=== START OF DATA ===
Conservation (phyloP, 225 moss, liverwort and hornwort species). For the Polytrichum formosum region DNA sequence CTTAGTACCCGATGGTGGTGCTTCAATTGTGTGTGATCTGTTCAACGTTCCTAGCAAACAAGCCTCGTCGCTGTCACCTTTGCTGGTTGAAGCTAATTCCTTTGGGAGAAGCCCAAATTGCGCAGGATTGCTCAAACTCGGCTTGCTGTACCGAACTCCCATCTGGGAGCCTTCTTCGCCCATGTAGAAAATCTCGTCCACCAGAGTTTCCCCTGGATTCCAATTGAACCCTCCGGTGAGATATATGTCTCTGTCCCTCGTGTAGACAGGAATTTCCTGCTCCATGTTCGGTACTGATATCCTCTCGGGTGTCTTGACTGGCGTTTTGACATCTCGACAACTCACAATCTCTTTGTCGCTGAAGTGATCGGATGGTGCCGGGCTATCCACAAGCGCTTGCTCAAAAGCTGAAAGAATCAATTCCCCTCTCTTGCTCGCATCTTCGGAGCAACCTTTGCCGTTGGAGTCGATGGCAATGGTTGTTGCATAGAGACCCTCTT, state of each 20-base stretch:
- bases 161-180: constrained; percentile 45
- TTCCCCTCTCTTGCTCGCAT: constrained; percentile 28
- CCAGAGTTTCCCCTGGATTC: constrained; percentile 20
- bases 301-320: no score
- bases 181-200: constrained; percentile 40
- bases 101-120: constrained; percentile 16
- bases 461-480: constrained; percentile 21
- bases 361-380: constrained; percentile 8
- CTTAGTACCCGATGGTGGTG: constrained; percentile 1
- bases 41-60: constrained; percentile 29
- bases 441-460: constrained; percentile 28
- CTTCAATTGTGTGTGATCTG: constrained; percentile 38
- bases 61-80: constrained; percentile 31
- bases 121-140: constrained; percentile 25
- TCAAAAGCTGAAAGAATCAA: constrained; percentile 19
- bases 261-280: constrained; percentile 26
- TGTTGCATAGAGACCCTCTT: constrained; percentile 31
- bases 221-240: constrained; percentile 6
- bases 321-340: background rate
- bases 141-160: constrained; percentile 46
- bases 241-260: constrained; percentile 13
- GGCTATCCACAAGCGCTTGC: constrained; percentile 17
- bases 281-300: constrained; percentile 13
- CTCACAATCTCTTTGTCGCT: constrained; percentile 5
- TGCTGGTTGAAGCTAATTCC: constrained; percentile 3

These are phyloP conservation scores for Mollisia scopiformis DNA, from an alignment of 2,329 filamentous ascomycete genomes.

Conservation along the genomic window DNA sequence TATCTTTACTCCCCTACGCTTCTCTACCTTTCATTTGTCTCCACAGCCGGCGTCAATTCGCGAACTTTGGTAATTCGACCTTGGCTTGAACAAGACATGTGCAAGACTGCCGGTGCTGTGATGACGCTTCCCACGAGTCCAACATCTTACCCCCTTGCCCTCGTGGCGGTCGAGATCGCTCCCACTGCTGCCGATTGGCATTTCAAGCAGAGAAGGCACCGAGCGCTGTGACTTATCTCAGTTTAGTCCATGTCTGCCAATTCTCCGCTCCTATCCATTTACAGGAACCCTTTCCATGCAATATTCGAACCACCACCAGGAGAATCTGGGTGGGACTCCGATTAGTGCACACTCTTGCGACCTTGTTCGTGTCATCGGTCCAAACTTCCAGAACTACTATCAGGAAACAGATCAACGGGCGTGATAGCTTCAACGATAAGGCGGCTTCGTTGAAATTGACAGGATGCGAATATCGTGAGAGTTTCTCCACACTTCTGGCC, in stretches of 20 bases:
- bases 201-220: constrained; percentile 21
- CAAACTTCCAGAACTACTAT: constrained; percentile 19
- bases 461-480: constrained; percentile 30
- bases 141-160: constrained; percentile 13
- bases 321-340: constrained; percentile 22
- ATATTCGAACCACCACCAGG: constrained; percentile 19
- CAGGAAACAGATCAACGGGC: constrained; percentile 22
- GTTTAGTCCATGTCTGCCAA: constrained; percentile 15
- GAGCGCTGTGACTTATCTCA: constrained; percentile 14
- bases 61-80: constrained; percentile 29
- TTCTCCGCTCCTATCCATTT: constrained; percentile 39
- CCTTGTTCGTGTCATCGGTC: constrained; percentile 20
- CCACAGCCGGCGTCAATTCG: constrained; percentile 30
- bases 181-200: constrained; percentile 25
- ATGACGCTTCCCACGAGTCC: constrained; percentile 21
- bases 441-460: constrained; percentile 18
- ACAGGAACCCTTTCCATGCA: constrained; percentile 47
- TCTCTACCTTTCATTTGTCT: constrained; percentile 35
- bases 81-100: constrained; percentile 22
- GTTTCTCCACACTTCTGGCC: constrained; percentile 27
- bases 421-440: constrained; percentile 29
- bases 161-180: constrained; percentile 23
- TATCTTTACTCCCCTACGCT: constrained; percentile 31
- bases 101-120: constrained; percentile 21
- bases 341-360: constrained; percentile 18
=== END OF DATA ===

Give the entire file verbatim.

Conservation (phyloP, 225 moss, liverwort and hornwort species). For the Polytrichum formosum region DNA sequence CTTAGTACCCGATGGTGGTGCTTCAATTGTGTGTGATCTGTTCAACGTTCCTAGCAAACAAGCCTCGTCGCTGTCACCTTTGCTGGTTGAAGCTAATTCCTTTGGGAGAAGCCCAAATTGCGCAGGATTGCTCAAACTCGGCTTGCTGTACCGAACTCCCATCTGGGAGCCTTCTTCGCCCATGTAGAAAATCTCGTCCACCAGAGTTTCCCCTGGATTCCAATTGAACCCTCCGGTGAGATATATGTCTCTGTCCCTCGTGTAGACAGGAATTTCCTGCTCCATGTTCGGTACTGATATCCTCTCGGGTGTCTTGACTGGCGTTTTGACATCTCGACAACTCACAATCTCTTTGTCGCTGAAGTGATCGGATGGTGCCGGGCTATCCACAAGCGCTTGCTCAAAAGCTGAAAGAATCAATTCCCCTCTCTTGCTCGCATCTTCGGAGCAACCTTTGCCGTTGGAGTCGATGGCAATGGTTGTTGCATAGAGACCCTCTT, state of each 20-base stretch:
- bases 161-180: constrained; percentile 45
- TTCCCCTCTCTTGCTCGCAT: constrained; percentile 28
- CCAGAGTTTCCCCTGGATTC: constrained; percentile 20
- bases 301-320: no score
- bases 181-200: constrained; percentile 40
- bases 101-120: constrained; percentile 16
- bases 461-480: constrained; percentile 21
- bases 361-380: constrained; percentile 8
- CTTAGTACCCGATGGTGGTG: constrained; percentile 1
- bases 41-60: constrained; percentile 29
- bases 441-460: constrained; percentile 28
- CTTCAATTGTGTGTGATCTG: constrained; percentile 38
- bases 61-80: constrained; percentile 31
- bases 121-140: constrained; percentile 25
- TCAAAAGCTGAAAGAATCAA: constrained; percentile 19
- bases 261-280: constrained; percentile 26
- TGTTGCATAGAGACCCTCTT: constrained; percentile 31
- bases 221-240: constrained; percentile 6
- bases 321-340: background rate
- bases 141-160: constrained; percentile 46
- bases 241-260: constrained; percentile 13
- GGCTATCCACAAGCGCTTGC: constrained; percentile 17
- bases 281-300: constrained; percentile 13
- CTCACAATCTCTTTGTCGCT: constrained; percentile 5
- TGCTGGTTGAAGCTAATTCC: constrained; percentile 3

These are phyloP conservation scores for Mollisia scopiformis DNA, from an alignment of 2,329 filamentous ascomycete genomes.

Conservation along the genomic window DNA sequence TATCTTTACTCCCCTACGCTTCTCTACCTTTCATTTGTCTCCACAGCCGGCGTCAATTCGCGAACTTTGGTAATTCGACCTTGGCTTGAACAAGACATGTGCAAGACTGCCGGTGCTGTGATGACGCTTCCCACGAGTCCAACATCTTACCCCCTTGCCCTCGTGGCGGTCGAGATCGCTCCCACTGCTGCCGATTGGCATTTCAAGCAGAGAAGGCACCGAGCGCTGTGACTTATCTCAGTTTAGTCCATGTCTGCCAATTCTCCGCTCCTATCCATTTACAGGAACCCTTTCCATGCAATATTCGAACCACCACCAGGAGAATCTGGGTGGGACTCCGATTAGTGCACACTCTTGCGACCTTGTTCGTGTCATCGGTCCAAACTTCCAGAACTACTATCAGGAAACAGATCAACGGGCGTGATAGCTTCAACGATAAGGCGGCTTCGTTGAAATTGACAGGATGCGAATATCGTGAGAGTTTCTCCACACTTCTGGCC, in stretches of 20 bases:
- bases 201-220: constrained; percentile 21
- CAAACTTCCAGAACTACTAT: constrained; percentile 19
- bases 461-480: constrained; percentile 30
- bases 141-160: constrained; percentile 13
- bases 321-340: constrained; percentile 22
- ATATTCGAACCACCACCAGG: constrained; percentile 19
- CAGGAAACAGATCAACGGGC: constrained; percentile 22
- GTTTAGTCCATGTCTGCCAA: constrained; percentile 15
- GAGCGCTGTGACTTATCTCA: constrained; percentile 14
- bases 61-80: constrained; percentile 29
- TTCTCCGCTCCTATCCATTT: constrained; percentile 39
- CCTTGTTCGTGTCATCGGTC: constrained; percentile 20
- CCACAGCCGGCGTCAATTCG: constrained; percentile 30
- bases 181-200: constrained; percentile 25
- ATGACGCTTCCCACGAGTCC: constrained; percentile 21
- bases 441-460: constrained; percentile 18
- ACAGGAACCCTTTCCATGCA: constrained; percentile 47
- TCTCTACCTTTCATTTGTCT: constrained; percentile 35
- bases 81-100: constrained; percentile 22
- GTTTCTCCACACTTCTGGCC: constrained; percentile 27
- bases 421-440: constrained; percentile 29
- bases 161-180: constrained; percentile 23
- TATCTTTACTCCCCTACGCT: constrained; percentile 31
- bases 101-120: constrained; percentile 21
- bases 341-360: constrained; percentile 18